Microsoft Word also leveraged in the email campaign, which uses a 22-year-old Office RCE bug.
While most malicious e-mail campaigns use Word documents to hide and spread malware, a recently discovered campaign uses a malicious PDF file and a 22-year-old Office bug to propagate the Snake Keylogger malware, researchers have found.
The campaign—discovered by researchers at HP Wolf Security—aims to dupe victims with an attached PDF file purporting to have information about a remittance payment, according to a blog post published Friday. Instead, it loads the info-stealing malware, using some tricky evasion tactics to avoid detection.
“While Office formats remain popular, this campaign shows how attackers are also using weaponized PDF documents to infect systems,” HP Wolf Security researcher Patrick Schlapfer wrote in the post, which opined in the headline that “PDF Malware Is Not Yet Dead.”
Indeed, attackers using malicious email campaigns have preferred to package malware in Microsoft Office file formats, particularly Word and Excel, for the past decade, Schlapfer said. In the first quarter of 2022 alone, nearly half (45 percent) of malware stopped by HP Wolf Security used Office formats, according to researchers.
“The reasons are clear: users are familiar with these file types, the applications used to open them are ubiquitous, and they are suited to social engineering lures,” he wrote.
Still, while the new campaign does use PDF in the file lure, it later employs Microsoft Word to deliver the ultimate payload—the Snake Keylogger, researchers found. Snake Keylogger is a malware developed using .NET that first appeared in late 2020 and is aimed at stealing sensitive information from a victim’s device, including saved credentials, the victim’s keystrokes, screenshots of the victim’s screen, and clipboard data, according to Fortinet.
The HPW Wolf Security team noticed a new PDF-based threat campaign on March 23 with an “unusual infection chain,” involving not just a PDF but also “several tricks to evade detection, such as embedding malicious files, loading remotely-hosted exploits and shellcode encryption,” Schlapfer wrote.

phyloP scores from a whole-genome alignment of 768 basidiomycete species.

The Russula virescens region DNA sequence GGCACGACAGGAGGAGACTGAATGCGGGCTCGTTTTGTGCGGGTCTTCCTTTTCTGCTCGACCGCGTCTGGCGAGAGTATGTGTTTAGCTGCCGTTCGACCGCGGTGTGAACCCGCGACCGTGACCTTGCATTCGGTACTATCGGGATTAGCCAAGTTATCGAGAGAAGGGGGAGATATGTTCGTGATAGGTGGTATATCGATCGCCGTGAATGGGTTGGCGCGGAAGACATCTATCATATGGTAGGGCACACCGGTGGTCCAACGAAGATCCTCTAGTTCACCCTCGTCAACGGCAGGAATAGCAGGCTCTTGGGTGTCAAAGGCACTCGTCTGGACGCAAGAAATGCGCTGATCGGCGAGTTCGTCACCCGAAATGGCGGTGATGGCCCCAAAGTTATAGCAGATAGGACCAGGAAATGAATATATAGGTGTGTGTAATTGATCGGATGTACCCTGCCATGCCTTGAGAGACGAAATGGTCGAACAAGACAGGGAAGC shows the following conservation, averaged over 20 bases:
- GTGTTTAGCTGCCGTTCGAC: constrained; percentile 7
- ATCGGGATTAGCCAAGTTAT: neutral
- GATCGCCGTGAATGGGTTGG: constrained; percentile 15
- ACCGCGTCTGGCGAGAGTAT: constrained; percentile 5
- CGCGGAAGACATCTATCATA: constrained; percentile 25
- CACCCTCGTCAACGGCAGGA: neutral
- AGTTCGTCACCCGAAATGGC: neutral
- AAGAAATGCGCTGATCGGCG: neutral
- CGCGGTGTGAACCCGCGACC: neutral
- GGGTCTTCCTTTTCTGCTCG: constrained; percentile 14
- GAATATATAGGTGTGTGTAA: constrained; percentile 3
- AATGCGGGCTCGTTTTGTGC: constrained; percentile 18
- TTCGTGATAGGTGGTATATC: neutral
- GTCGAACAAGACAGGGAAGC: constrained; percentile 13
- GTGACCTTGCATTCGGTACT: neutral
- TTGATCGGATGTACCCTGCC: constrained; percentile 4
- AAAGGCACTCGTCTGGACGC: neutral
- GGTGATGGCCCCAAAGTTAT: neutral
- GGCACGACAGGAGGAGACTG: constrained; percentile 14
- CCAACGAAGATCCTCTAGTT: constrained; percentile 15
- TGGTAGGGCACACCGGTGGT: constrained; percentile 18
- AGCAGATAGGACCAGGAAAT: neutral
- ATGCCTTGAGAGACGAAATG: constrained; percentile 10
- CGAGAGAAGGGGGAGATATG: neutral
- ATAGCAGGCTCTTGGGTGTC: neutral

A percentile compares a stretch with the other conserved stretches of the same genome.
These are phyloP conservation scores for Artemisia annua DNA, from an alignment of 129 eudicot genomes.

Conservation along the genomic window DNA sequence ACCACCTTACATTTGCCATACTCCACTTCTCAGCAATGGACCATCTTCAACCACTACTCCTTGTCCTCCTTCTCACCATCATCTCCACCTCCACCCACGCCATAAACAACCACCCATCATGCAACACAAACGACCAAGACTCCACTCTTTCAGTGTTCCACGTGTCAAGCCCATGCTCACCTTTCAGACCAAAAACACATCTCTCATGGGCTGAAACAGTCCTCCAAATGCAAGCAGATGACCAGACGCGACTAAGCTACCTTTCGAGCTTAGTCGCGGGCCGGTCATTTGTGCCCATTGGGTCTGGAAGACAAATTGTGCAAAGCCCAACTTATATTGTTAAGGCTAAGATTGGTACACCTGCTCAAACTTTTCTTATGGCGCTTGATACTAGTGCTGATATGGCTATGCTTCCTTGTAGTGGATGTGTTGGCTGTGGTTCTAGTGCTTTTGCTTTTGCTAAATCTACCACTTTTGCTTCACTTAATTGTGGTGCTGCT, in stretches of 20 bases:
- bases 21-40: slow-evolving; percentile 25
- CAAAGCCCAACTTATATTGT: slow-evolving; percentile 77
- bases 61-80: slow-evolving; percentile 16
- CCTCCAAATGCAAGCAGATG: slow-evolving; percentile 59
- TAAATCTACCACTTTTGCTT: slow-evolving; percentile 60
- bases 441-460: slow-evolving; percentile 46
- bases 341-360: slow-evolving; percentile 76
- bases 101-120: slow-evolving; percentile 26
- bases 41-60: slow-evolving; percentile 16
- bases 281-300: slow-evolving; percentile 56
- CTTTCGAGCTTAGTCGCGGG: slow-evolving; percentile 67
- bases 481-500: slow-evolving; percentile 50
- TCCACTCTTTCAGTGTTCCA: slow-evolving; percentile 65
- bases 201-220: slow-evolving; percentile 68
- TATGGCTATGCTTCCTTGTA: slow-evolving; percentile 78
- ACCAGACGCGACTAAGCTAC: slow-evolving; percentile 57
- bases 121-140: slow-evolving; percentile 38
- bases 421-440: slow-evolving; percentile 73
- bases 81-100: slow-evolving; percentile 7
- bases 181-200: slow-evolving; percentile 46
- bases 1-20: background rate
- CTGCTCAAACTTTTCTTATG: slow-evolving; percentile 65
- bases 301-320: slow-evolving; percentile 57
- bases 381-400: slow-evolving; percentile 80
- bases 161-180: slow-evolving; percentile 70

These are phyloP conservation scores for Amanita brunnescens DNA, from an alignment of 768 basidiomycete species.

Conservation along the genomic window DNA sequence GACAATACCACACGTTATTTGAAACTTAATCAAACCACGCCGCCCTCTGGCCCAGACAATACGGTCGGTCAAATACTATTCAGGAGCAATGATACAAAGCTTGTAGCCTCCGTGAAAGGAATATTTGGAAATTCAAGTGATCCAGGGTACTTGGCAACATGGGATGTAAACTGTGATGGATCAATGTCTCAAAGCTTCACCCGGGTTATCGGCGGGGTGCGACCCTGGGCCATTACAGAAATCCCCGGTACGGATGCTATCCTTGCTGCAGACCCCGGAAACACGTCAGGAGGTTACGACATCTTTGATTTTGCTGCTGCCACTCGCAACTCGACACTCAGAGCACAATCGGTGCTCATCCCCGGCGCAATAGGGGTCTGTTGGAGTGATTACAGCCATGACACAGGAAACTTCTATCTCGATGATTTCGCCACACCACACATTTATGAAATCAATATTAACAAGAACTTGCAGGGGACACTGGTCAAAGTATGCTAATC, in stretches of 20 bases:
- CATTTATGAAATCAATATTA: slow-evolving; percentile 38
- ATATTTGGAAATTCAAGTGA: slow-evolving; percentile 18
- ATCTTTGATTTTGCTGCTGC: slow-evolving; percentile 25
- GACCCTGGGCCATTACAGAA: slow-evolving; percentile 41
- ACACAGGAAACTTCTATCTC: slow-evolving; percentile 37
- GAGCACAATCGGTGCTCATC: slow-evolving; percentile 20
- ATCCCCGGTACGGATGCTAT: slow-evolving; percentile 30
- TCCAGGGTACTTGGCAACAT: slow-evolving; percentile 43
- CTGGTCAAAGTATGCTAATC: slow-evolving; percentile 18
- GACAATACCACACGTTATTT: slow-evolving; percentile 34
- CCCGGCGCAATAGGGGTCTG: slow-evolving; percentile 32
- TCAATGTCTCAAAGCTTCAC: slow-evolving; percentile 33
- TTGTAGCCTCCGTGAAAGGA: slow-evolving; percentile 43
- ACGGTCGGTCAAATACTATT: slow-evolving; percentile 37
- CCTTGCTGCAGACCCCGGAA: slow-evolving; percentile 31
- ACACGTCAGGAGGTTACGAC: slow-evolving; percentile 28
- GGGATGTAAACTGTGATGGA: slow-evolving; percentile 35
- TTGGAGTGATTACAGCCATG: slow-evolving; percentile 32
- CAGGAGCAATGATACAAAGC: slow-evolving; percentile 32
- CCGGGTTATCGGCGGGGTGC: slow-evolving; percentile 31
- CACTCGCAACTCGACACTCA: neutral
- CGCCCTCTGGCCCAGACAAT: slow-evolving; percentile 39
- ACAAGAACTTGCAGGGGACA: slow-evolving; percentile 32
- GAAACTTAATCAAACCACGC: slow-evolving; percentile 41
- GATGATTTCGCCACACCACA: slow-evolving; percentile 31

Attackers target victims with emails that include a PDF document named “REMMITANCE INVOICE.pdf”—misspelling intended–as attachment. If someone opens the file, Adobe Reader prompts the user to open a .docx file with a rather curious name, researchers found.
“The attackers sneakily named the Word document “has been verified. However PDF, Jpeg, xlsx, .docx” to make it look as though the file name was part of the Adobe Reader prompt,” according to the post.
The.docx file is stored as an EmbeddedFile object within the PDF, which opens Microsoft Word if clicked on, researchers found. If Protected View is disabled, Word downloads a Rich Text Format (.rtf) file from a web server, which then is run in the context of the open document.
Researchers unzipped the contents of the .rtf—which is an Office Open XML file—finding a URL hidden in the “document.xml.rels” file that is not a legitimate domain found in Office documents, they said.
17-Year-Old Bug Exploited
Connecting to this URL leads to a redirect and then downloads an RTF document called “f_document_shp.doc. This document contained two “not well-formed” OLE objects that revealed shellcode exploiting CVE-2017-11882, which researchers said is an “over four-years-old” remote code execution vulnerability (RCE) in Equation Editor.
Equation Editor is app installed by default with the Office suite that’s used to insert and edit complex equations as Object Linking and Embedding (OLE) items in Microsoft Word documents.
It turns out, however, that the bug that attackers leverage in the campaign is actually one that Microsoft patched more than four years ago–in 2017, to be exact—but actually had existed some 17 years before that, making it 22 years old now.
As the final act of the attack, researchers found shellcode stored in the “OLENativeStream” structure at the end of one of the OLE objects they examined. The code eventually decrypts a ciphertext that turns out to be more shellcode, which is then executed after to lead to an executable called fresh.exe that loads the Snake Keylogger, researchers found.